Boasting over 400 works from museums and private collections around the world, some of which have never been seen before in Europe, the exhibition focuses on the art of the courts, and goes beyond paintings to also include carpets, textiles, ceramics, and metalwork. Amongst these, Fellinger is particularly excited about the lacquerwork and enamels as well as life-size paintings from the Golestan Museum reputed to have been lost. Lacroix, on the other hand, has a special fondness for the carpets and portraits on display, particularly those of Nassereddin Shah and “the musicians laden with pearl jewels [and] precious shimmering costumes.” And, while there is a room dedicated to religious-inspired art, Fellinger notes that one shouldn’t be quick to call Qajar art ‘Islamic’ – as it and Iranian art in general often are – and that the term itself is fraught with issues. “[Islamic art] is a totally an Occidental definition, of course … The problem with it is that it includes everything, from Spain to India … The only link is the religion … It’s a civilisational term that is quite easy.”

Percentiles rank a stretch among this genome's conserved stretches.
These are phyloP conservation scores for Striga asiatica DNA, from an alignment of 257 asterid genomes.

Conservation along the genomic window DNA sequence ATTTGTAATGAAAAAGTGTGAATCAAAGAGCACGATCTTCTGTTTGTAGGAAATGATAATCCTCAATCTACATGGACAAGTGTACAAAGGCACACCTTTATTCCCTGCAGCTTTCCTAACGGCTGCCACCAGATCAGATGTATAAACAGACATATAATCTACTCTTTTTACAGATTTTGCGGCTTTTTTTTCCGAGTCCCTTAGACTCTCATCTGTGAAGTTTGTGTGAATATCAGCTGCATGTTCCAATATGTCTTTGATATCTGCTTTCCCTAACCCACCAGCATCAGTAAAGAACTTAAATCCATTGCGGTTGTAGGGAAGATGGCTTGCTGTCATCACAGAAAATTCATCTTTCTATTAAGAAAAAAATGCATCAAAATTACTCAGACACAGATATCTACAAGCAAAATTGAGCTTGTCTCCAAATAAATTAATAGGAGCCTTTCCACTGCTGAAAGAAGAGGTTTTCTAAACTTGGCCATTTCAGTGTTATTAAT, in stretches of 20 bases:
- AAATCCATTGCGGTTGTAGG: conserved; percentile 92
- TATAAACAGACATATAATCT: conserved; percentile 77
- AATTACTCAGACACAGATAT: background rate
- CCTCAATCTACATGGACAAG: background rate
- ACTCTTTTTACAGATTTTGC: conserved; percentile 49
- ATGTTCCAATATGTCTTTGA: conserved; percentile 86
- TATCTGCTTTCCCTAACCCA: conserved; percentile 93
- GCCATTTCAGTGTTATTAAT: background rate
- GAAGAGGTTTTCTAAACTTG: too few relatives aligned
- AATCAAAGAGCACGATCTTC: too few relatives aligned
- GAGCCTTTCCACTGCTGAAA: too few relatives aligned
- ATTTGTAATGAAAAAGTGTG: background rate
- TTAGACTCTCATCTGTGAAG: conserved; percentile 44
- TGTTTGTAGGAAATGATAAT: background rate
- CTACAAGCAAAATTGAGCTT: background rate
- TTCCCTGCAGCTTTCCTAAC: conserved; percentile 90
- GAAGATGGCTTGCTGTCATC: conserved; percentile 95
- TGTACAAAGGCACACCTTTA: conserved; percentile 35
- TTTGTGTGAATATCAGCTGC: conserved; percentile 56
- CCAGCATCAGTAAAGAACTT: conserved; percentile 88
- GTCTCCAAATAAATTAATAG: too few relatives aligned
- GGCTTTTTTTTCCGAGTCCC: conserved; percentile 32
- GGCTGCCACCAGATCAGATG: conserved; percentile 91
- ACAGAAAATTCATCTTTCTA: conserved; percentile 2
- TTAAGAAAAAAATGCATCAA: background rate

Just as the exhibition doesn’t limit itself to narrow interpretations of Iranian art, it also goes beyond the Qajars to serve as a sort of introduction to the richness and exuberance of Iranian art and culture as a whole, as well as a catalyst for intercultural dialogue. “In a period like the one we live in politically, economically, and diplomatically, culture from this part of the world is important to be shown in this part of Europe for a better understanding,” says Lacroix. “Even during the Pahlavi era … Iran and France seemed unable to understand each other, and the gap is [getting] deeper and deeper each day with events in the Middle East …” Likewise, Fellinger, noting the negative way Iran is often portrayed in Europe, says, “The point is also to prove that there is a really interesting culture.”
Despite the decades of darkness the Qajar monarchs brought to Iran, the splendour of Iranian art and culture continued to shine in full force; and now, centuries later, the dazzling masterpieces of that era’s artists are not only as radiant as ever, but are also being used to foster understanding and appreciation of an ancient and much-misunderstood civilisation. Should we be surprised? Not according to Lacroix. “Art is the best link, always.”